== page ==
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Vertical axis wind turbines have their pros and cons

It was interesting to read the letter extolling the virtues of the vertical axis wind turbine (VAWT) as opposed to the HAWT (horizontal axis wind turbine) (Letters last week).

This debate has been a recurring theme ever since their reappearance in the 1970s/80s as a greener alternative means of energy generation compared to coal fired power stations.

I recently visited Melton Mowbray and was surprised to see a VAWT installed on the roof of The Kettleby Cross.

The VAWT has its origins in China and Persia as early as 700BC so its technology is well established. The HAWT appeared in Occidental Europe circa 1300AD though it does not seem to be known why the axis was rotated through 90˚, however, it set the trend for future designs.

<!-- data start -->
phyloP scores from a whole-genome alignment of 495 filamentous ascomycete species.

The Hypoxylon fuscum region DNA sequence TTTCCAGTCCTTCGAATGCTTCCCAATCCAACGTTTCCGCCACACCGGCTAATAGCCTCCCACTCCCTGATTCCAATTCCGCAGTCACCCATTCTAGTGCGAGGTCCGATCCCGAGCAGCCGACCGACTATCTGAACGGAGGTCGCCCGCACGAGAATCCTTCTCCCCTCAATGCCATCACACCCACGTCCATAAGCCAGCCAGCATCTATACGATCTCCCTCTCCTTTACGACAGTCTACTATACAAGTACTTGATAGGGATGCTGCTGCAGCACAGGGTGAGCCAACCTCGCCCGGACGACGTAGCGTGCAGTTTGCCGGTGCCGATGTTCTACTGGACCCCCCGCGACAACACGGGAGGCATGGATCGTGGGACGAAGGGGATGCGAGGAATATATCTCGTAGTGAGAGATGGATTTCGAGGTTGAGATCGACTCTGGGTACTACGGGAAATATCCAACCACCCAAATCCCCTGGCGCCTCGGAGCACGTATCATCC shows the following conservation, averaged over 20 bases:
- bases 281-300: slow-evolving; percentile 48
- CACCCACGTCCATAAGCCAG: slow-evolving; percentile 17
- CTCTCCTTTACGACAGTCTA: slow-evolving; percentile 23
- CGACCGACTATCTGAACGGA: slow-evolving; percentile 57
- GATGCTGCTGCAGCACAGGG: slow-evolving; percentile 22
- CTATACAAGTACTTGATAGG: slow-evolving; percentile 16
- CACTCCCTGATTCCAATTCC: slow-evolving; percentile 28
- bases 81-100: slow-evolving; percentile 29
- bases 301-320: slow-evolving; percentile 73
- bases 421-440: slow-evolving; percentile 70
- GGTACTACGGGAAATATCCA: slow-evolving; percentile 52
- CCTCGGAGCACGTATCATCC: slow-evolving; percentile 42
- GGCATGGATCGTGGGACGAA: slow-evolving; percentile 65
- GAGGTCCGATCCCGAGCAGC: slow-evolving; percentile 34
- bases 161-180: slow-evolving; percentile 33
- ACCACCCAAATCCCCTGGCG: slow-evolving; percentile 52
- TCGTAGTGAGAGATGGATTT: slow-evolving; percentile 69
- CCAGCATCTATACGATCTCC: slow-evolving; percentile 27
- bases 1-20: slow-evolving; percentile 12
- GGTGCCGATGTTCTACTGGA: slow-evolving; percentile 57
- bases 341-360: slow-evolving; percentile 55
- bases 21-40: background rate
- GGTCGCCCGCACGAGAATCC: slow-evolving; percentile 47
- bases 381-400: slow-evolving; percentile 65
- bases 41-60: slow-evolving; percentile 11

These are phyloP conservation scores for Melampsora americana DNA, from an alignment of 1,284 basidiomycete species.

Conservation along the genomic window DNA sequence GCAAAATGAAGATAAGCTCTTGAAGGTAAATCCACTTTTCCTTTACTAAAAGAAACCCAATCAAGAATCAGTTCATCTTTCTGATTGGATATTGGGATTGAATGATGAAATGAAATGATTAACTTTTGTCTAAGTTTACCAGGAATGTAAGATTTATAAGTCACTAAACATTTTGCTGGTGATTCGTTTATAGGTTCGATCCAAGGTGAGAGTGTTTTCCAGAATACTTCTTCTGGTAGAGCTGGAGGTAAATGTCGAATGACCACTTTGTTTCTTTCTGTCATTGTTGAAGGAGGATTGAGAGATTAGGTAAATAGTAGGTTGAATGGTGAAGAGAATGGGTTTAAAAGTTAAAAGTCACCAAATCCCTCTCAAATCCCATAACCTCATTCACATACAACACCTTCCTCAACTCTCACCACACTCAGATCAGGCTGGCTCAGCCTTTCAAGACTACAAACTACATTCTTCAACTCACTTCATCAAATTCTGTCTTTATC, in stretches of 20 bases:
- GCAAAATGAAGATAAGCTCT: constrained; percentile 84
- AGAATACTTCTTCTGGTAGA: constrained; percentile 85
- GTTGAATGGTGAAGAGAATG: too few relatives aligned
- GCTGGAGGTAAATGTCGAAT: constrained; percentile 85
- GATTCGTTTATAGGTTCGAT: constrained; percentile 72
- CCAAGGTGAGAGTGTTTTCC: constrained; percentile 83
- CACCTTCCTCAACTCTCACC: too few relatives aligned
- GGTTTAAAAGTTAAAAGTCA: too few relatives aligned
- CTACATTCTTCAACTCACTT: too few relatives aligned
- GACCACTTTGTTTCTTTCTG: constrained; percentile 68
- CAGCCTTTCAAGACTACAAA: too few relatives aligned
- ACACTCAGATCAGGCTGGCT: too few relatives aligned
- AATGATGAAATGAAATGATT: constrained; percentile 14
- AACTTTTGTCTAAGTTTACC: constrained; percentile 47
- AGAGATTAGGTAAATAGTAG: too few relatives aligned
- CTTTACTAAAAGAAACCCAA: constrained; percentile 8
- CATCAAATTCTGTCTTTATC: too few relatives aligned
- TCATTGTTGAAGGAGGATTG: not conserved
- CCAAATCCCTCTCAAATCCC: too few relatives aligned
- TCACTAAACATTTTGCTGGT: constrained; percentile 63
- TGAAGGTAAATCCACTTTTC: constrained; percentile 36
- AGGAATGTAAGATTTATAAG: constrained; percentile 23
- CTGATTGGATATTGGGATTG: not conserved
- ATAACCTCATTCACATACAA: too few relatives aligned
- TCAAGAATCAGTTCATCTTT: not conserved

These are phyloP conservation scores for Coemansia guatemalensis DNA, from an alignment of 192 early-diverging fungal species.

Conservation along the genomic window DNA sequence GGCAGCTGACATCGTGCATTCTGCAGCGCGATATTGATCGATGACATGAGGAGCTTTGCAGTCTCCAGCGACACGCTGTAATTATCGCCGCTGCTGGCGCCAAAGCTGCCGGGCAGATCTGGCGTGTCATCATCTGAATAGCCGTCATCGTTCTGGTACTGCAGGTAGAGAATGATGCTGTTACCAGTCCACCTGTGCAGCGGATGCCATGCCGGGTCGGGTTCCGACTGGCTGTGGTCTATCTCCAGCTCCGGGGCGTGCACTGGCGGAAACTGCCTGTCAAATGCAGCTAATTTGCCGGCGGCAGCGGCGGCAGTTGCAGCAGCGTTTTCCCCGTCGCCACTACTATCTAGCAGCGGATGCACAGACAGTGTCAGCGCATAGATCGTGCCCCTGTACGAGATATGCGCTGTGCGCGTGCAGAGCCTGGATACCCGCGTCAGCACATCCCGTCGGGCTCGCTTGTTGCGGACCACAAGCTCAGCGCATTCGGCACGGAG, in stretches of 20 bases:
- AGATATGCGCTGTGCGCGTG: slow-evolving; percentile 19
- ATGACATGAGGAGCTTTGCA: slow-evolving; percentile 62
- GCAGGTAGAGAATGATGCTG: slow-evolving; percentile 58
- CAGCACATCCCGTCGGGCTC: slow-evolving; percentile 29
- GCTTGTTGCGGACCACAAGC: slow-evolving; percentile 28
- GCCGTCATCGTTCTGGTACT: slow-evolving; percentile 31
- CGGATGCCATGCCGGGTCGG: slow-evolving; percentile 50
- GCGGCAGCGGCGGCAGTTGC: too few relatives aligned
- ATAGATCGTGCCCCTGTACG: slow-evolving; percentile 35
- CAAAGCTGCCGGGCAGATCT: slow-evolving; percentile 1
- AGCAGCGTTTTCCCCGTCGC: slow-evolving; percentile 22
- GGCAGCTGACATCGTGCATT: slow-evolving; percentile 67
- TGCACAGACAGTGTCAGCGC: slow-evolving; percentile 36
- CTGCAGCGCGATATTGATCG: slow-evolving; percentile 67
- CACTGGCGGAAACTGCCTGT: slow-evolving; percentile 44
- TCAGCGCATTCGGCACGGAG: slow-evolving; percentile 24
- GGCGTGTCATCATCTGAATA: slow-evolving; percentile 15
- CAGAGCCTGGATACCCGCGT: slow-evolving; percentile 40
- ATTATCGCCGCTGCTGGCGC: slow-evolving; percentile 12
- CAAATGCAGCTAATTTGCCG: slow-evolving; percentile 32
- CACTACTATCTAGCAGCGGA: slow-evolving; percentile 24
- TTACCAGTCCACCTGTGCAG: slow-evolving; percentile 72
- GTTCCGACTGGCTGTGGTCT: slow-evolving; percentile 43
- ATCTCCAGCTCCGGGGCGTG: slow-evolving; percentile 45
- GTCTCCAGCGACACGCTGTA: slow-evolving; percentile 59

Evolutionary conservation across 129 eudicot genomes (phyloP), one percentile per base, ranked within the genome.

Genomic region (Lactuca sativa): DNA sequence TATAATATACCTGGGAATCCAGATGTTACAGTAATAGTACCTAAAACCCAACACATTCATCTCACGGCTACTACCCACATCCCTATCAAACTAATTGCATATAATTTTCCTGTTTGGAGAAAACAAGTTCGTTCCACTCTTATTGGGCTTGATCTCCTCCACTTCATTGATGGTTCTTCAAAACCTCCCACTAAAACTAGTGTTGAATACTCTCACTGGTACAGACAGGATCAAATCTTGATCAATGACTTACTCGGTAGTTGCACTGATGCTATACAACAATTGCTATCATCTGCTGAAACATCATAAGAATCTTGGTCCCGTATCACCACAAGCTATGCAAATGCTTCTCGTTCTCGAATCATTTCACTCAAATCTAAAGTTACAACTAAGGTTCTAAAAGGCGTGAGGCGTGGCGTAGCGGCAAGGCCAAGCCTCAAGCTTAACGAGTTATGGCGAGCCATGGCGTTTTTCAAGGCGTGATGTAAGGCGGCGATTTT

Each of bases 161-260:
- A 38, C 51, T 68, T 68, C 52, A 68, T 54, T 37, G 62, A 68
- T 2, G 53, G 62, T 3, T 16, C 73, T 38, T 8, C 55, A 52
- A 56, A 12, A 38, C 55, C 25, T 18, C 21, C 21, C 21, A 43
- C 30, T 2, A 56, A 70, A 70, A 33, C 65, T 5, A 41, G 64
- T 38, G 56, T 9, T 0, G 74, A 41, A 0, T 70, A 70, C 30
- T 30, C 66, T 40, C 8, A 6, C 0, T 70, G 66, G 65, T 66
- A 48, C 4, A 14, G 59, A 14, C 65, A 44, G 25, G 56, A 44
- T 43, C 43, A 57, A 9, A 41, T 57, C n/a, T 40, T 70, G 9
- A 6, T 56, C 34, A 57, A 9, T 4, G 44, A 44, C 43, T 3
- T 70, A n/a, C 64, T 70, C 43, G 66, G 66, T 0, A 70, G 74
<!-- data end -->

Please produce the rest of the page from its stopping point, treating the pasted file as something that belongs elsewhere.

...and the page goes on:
Both types of wind turbine have their adherents though both have a niche in the arena of electrical energy generation. The VAWT is excellent for taking advantage of prevailing winds at low level whereas the HAWT construction is better suited for higher level prevailing winds.

Dan Little, dan.little@ntlworld.com

Readers' comments (1)

  • Every picture of wind farms show the large horizontal turbines that are ugly enough to turn people off. The VAWT can be painted green to resemble trees and blend into the surroundings. They also are able to use the wind from many directions and speeds. Low migratory bird kills are possible.

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